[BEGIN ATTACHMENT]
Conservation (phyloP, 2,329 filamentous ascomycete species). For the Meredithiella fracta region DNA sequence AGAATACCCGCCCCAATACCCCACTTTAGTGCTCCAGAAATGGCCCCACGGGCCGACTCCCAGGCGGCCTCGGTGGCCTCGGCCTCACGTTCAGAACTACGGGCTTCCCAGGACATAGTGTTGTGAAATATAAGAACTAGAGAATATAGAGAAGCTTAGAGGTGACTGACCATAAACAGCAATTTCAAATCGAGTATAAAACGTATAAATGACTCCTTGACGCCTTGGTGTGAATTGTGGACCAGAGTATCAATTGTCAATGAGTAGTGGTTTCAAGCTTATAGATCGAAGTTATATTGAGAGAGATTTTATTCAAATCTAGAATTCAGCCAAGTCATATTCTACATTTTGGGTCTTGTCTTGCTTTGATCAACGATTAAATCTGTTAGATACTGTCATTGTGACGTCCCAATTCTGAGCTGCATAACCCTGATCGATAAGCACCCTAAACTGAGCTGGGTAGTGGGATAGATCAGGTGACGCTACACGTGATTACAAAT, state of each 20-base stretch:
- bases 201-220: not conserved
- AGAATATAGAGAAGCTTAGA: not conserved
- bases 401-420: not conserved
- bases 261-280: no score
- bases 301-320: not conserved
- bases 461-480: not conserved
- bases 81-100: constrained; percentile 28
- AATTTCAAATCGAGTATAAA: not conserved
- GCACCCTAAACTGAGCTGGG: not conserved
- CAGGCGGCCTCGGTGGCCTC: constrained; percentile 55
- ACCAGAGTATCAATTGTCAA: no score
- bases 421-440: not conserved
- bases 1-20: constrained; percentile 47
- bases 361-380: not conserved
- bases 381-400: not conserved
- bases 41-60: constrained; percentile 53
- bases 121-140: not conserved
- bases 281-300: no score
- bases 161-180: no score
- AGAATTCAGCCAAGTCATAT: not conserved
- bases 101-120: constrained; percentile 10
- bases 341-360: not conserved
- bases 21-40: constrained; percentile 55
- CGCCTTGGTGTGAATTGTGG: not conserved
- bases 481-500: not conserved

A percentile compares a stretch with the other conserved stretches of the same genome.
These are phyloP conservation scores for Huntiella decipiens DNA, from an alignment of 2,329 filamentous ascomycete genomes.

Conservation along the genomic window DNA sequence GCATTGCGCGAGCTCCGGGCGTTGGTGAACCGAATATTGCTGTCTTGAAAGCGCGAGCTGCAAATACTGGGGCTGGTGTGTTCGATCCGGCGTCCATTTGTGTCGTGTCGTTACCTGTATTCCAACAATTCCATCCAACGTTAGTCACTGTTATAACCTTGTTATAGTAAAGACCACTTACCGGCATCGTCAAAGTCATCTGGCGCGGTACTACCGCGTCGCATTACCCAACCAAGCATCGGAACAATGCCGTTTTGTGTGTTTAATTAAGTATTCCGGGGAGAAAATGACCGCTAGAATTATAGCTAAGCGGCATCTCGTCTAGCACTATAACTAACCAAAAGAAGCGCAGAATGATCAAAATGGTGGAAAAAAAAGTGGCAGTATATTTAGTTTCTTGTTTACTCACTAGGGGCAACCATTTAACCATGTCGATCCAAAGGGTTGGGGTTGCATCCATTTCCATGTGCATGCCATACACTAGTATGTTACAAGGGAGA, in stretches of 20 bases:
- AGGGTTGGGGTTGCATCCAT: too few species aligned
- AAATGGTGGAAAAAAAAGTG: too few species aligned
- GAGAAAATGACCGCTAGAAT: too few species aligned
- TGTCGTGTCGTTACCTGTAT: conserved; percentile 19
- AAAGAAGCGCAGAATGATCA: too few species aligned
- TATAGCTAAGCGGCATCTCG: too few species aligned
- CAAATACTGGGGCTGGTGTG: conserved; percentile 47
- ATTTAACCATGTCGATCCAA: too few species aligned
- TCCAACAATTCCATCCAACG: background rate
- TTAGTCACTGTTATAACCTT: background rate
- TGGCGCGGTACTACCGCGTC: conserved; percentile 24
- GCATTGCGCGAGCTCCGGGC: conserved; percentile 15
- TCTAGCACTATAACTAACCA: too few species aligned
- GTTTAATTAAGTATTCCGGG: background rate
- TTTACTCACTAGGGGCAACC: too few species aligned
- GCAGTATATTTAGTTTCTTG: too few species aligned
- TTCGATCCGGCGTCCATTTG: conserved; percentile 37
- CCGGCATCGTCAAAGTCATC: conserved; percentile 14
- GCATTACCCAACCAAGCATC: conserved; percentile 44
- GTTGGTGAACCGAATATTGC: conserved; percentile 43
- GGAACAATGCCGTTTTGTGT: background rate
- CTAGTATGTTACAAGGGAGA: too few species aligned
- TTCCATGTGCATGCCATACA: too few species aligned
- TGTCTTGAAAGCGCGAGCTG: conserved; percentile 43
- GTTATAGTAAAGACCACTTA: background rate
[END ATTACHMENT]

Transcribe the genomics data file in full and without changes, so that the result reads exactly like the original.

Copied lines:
Conservation (phyloP, 2,329 filamentous ascomycete species). For the Meredithiella fracta region DNA sequence AGAATACCCGCCCCAATACCCCACTTTAGTGCTCCAGAAATGGCCCCACGGGCCGACTCCCAGGCGGCCTCGGTGGCCTCGGCCTCACGTTCAGAACTACGGGCTTCCCAGGACATAGTGTTGTGAAATATAAGAACTAGAGAATATAGAGAAGCTTAGAGGTGACTGACCATAAACAGCAATTTCAAATCGAGTATAAAACGTATAAATGACTCCTTGACGCCTTGGTGTGAATTGTGGACCAGAGTATCAATTGTCAATGAGTAGTGGTTTCAAGCTTATAGATCGAAGTTATATTGAGAGAGATTTTATTCAAATCTAGAATTCAGCCAAGTCATATTCTACATTTTGGGTCTTGTCTTGCTTTGATCAACGATTAAATCTGTTAGATACTGTCATTGTGACGTCCCAATTCTGAGCTGCATAACCCTGATCGATAAGCACCCTAAACTGAGCTGGGTAGTGGGATAGATCAGGTGACGCTACACGTGATTACAAAT, state of each 20-base stretch:
- bases 201-220: not conserved
- AGAATATAGAGAAGCTTAGA: not conserved
- bases 401-420: not conserved
- bases 261-280: no score
- bases 301-320: not conserved
- bases 461-480: not conserved
- bases 81-100: constrained; percentile 28
- AATTTCAAATCGAGTATAAA: not conserved
- GCACCCTAAACTGAGCTGGG: not conserved
- CAGGCGGCCTCGGTGGCCTC: constrained; percentile 55
- ACCAGAGTATCAATTGTCAA: no score
- bases 421-440: not conserved
- bases 1-20: constrained; percentile 47
- bases 361-380: not conserved
- bases 381-400: not conserved
- bases 41-60: constrained; percentile 53
- bases 121-140: not conserved
- bases 281-300: no score
- bases 161-180: no score
- AGAATTCAGCCAAGTCATAT: not conserved
- bases 101-120: constrained; percentile 10
- bases 341-360: not conserved
- bases 21-40: constrained; percentile 55
- CGCCTTGGTGTGAATTGTGG: not conserved
- bases 481-500: not conserved

A percentile compares a stretch with the other conserved stretches of the same genome.
These are phyloP conservation scores for Huntiella decipiens DNA, from an alignment of 2,329 filamentous ascomycete genomes.

Conservation along the genomic window DNA sequence GCATTGCGCGAGCTCCGGGCGTTGGTGAACCGAATATTGCTGTCTTGAAAGCGCGAGCTGCAAATACTGGGGCTGGTGTGTTCGATCCGGCGTCCATTTGTGTCGTGTCGTTACCTGTATTCCAACAATTCCATCCAACGTTAGTCACTGTTATAACCTTGTTATAGTAAAGACCACTTACCGGCATCGTCAAAGTCATCTGGCGCGGTACTACCGCGTCGCATTACCCAACCAAGCATCGGAACAATGCCGTTTTGTGTGTTTAATTAAGTATTCCGGGGAGAAAATGACCGCTAGAATTATAGCTAAGCGGCATCTCGTCTAGCACTATAACTAACCAAAAGAAGCGCAGAATGATCAAAATGGTGGAAAAAAAAGTGGCAGTATATTTAGTTTCTTGTTTACTCACTAGGGGCAACCATTTAACCATGTCGATCCAAAGGGTTGGGGTTGCATCCATTTCCATGTGCATGCCATACACTAGTATGTTACAAGGGAGA, in stretches of 20 bases:
- AGGGTTGGGGTTGCATCCAT: too few species aligned
- AAATGGTGGAAAAAAAAGTG: too few species aligned
- GAGAAAATGACCGCTAGAAT: too few species aligned
- TGTCGTGTCGTTACCTGTAT: conserved; percentile 19
- AAAGAAGCGCAGAATGATCA: too few species aligned
- TATAGCTAAGCGGCATCTCG: too few species aligned
- CAAATACTGGGGCTGGTGTG: conserved; percentile 47
- ATTTAACCATGTCGATCCAA: too few species aligned
- TCCAACAATTCCATCCAACG: background rate
- TTAGTCACTGTTATAACCTT: background rate
- TGGCGCGGTACTACCGCGTC: conserved; percentile 24
- GCATTGCGCGAGCTCCGGGC: conserved; percentile 15
- TCTAGCACTATAACTAACCA: too few species aligned
- GTTTAATTAAGTATTCCGGG: background rate
- TTTACTCACTAGGGGCAACC: too few species aligned
- GCAGTATATTTAGTTTCTTG: too few species aligned
- TTCGATCCGGCGTCCATTTG: conserved; percentile 37
- CCGGCATCGTCAAAGTCATC: conserved; percentile 14
- GCATTACCCAACCAAGCATC: conserved; percentile 44
- GTTGGTGAACCGAATATTGC: conserved; percentile 43
- GGAACAATGCCGTTTTGTGT: background rate
- CTAGTATGTTACAAGGGAGA: too few species aligned
- TTCCATGTGCATGCCATACA: too few species aligned
- TGTCTTGAAAGCGCGAGCTG: conserved; percentile 43
- GTTATAGTAAAGACCACTTA: background rate